out
[1] {'title': 'Development Resources for Technical SEOs - iCodeSEO',
'description': 'i.codeseo.dev is a repository of code and reference library for Technical SEOs who are interested in development and data science.',
'error': ''}
```

Import Multiple Google SERPs on a Large Scale

Setup:

  1. Create a custom search engine. At first, you might be asked to enter a site to search. Enter any domain, then go to the control panel and remove it. Make sure you enable "Search the entire web" and image search. You will also need to get your search engine ID, which you can find on the control panel page.

  2. Enable the custom search API. The service will allow you to retrieve and display search results from your custom search engine programmatically. You will need to create a project for this first.

  3. Create credentials for this project so you can get your key.

  4. Enable billing for your project if you want to run more than 100 queries per day. The first 100 queries are free; then for each additional 1,000 queries, you pay USD $5.

$ pip install advertools
import advertools as adv
cx = 'YOUR_GOOGLE_CUSTOM_SEARCH_ENGINE_ID'
key = 'YOUR_GOOGLE_DEVELOPER_KEY'
serp = adv.serp_goog(cx=cx, key=key,
q=['first query', 'second query', 'third query'],
gl=['us', 'ca', 'uk'])
# many other parameters and combinations are available, check the documentation for details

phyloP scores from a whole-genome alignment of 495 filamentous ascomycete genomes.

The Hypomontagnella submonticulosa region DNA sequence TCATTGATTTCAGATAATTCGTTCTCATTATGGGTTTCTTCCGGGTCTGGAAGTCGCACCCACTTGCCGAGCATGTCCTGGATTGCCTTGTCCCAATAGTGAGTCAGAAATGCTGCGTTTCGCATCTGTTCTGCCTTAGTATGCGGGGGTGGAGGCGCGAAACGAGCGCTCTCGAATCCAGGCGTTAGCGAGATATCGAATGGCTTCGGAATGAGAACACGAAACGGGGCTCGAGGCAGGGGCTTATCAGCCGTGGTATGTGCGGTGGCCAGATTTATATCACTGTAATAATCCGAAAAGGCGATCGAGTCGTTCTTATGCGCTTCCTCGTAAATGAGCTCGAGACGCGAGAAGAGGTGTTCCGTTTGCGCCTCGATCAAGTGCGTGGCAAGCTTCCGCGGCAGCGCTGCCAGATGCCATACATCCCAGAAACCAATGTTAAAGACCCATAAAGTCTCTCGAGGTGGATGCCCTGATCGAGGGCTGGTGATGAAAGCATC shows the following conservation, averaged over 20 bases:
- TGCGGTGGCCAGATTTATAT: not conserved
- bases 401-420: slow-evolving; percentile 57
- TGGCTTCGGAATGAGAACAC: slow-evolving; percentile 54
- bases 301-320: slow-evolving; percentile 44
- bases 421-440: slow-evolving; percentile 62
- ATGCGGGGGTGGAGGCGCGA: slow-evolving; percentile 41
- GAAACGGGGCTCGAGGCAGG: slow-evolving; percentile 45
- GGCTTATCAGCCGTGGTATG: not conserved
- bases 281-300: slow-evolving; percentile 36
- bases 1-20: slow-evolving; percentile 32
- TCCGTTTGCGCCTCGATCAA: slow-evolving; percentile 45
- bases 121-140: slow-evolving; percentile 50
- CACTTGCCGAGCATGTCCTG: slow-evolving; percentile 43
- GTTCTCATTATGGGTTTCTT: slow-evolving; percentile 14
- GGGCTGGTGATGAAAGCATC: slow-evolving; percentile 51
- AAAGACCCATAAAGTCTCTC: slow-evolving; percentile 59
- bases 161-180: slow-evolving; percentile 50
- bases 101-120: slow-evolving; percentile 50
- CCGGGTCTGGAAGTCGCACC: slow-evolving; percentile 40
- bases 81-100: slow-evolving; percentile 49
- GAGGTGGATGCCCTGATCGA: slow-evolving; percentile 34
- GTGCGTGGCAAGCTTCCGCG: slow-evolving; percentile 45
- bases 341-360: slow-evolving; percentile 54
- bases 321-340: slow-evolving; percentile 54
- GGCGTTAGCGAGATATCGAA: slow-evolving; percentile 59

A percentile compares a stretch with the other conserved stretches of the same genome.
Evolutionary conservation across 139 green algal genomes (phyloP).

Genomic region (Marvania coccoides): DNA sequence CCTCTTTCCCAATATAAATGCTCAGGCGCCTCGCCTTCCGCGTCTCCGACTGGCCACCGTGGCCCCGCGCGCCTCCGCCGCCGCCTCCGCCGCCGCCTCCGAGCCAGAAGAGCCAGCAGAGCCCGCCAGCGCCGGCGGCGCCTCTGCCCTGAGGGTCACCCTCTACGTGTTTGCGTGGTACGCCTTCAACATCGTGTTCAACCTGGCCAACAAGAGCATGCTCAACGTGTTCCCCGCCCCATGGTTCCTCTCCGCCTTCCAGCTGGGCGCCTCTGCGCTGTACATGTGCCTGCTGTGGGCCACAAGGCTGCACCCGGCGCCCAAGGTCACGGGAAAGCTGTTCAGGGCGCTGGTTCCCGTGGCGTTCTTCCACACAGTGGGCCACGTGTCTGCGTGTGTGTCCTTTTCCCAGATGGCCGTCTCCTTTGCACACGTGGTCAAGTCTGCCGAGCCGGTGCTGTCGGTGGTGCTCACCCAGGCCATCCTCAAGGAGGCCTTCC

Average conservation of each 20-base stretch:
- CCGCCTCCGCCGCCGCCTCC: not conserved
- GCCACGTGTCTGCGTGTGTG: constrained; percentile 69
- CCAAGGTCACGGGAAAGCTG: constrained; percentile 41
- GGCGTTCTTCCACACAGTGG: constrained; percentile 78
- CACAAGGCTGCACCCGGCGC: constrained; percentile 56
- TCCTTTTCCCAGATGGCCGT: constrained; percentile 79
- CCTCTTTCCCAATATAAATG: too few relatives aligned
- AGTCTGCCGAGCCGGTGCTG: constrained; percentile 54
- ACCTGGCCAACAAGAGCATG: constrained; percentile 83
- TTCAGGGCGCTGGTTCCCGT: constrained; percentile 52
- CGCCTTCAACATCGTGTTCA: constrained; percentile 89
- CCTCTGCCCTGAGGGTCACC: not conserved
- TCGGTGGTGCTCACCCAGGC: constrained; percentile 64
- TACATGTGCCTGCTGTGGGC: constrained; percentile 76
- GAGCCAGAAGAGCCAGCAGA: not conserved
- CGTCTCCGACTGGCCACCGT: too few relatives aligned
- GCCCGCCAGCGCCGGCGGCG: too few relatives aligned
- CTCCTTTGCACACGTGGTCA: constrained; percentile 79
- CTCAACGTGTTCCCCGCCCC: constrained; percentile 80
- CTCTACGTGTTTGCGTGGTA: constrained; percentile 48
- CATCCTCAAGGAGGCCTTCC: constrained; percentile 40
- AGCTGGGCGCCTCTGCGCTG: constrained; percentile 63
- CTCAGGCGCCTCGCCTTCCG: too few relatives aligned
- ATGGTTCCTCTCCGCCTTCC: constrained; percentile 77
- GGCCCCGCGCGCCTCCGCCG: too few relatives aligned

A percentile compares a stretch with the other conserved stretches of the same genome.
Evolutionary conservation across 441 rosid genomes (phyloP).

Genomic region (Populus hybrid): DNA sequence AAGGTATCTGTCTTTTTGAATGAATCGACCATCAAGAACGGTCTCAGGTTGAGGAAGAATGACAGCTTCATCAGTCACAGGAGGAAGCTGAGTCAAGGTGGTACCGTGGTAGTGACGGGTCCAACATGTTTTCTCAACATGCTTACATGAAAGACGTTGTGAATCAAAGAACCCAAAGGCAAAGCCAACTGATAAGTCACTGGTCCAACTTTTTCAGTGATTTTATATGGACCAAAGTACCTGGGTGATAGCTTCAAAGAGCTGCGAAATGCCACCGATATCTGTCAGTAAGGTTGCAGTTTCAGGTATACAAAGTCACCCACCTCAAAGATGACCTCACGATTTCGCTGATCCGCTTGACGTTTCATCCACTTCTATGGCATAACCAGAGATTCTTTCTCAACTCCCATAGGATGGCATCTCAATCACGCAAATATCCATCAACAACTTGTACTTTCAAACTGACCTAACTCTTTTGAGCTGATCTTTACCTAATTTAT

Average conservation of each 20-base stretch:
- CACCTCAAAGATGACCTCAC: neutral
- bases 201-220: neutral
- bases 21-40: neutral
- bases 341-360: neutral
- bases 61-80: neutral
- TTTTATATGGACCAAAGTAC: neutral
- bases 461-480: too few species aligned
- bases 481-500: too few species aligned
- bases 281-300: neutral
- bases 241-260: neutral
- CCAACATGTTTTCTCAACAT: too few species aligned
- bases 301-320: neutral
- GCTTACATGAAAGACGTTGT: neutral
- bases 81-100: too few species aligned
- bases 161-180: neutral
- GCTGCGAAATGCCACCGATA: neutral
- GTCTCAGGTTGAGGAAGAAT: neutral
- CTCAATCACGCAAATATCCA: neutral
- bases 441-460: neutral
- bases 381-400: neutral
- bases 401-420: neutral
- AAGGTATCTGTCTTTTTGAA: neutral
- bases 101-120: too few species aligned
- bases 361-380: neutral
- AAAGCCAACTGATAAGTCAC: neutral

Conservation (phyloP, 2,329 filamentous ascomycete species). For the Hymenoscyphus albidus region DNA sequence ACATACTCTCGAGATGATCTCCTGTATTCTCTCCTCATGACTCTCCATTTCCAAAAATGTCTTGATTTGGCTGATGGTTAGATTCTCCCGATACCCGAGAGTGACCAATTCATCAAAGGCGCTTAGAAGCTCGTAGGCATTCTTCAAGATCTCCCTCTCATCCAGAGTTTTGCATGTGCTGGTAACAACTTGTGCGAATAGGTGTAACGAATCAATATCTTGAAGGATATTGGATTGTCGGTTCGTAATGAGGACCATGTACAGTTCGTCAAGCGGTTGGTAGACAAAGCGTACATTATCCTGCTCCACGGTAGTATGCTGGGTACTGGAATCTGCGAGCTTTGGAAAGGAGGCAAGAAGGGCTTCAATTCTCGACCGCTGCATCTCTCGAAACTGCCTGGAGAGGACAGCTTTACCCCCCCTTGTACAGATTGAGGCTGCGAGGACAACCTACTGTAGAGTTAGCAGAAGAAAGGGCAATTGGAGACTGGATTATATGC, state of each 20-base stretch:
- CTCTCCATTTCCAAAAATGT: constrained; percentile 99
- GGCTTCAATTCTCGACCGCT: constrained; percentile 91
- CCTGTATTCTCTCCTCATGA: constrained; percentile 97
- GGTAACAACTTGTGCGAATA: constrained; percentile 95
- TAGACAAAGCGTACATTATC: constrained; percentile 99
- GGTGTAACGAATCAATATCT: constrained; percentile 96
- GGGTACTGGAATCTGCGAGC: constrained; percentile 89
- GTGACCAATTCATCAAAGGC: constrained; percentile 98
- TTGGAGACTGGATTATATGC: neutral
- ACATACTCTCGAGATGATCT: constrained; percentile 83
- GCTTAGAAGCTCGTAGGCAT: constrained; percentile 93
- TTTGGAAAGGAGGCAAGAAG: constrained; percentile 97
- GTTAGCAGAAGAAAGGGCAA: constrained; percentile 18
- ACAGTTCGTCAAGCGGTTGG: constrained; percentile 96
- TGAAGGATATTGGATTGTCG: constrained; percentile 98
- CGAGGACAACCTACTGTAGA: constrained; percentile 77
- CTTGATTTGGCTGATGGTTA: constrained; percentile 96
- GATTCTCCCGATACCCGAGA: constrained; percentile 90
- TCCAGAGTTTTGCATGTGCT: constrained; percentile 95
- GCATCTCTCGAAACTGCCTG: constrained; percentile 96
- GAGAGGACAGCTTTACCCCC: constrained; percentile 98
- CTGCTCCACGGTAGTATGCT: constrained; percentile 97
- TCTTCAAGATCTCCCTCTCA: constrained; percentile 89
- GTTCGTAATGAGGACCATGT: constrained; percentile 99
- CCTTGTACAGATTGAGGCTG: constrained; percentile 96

Crawl a Website by Specifying a Sitemap URL

This spider will crawl pages specified in an XML sitemap(s), and extract standard SEO elements (title, h1, h2, page size, etc.). The output of this crawl will be saved to a CSV file.

How to run:

  1. Modify the sitemap_urls attribute by adding one or more sitemap URLs. A sitemap index page is fine, and will go through all sub sitemaps. Or you can specify normal sitemaps.

  2. (optional): Modify any elements that you want to scrape (publishing date, author name, etc.) through CSS or Xpath selectors.

  3. Save the file with any name e.g. my_spider.py

  4. From your terminal, run the following line:

    scrapy runspider path/to/my_spider.py -o path/to/output/file.csv

where path/to/output/file.csvis where you want the scrape result to be saved.

from scrapy.spiders import SitemapSpider
user_agent = 'Mozilla/5.0 (Windows NT 10.0; Win64; x64) AppleWebKit/537.36 (KHTML, like Gecko) Chrome/60.0.3112.113 Safari/537.36',
class SEOSitemapSpider(SitemapSpider):
name = 'seo_sitemap_spider'
sitemap_urls = [
'https://www.example.com/sitemap-index.xml', # either will work, regular sitemaps or sitemap index files
'https://www.example.com/sitemap_1.xml',
'https://www.example.com/sitemap_2.xml',
]
custom_settings = {
'USER_AGENT': user_agent,
'DOWNLOAD_DELAY': 0, # you might need to make this a 3 or 4 (seconds)
# to be nice to the site's servers and
# to prevent getting banned,
'ROBOTSTXT_OBEY': True, # SEOs are polite people, right? :)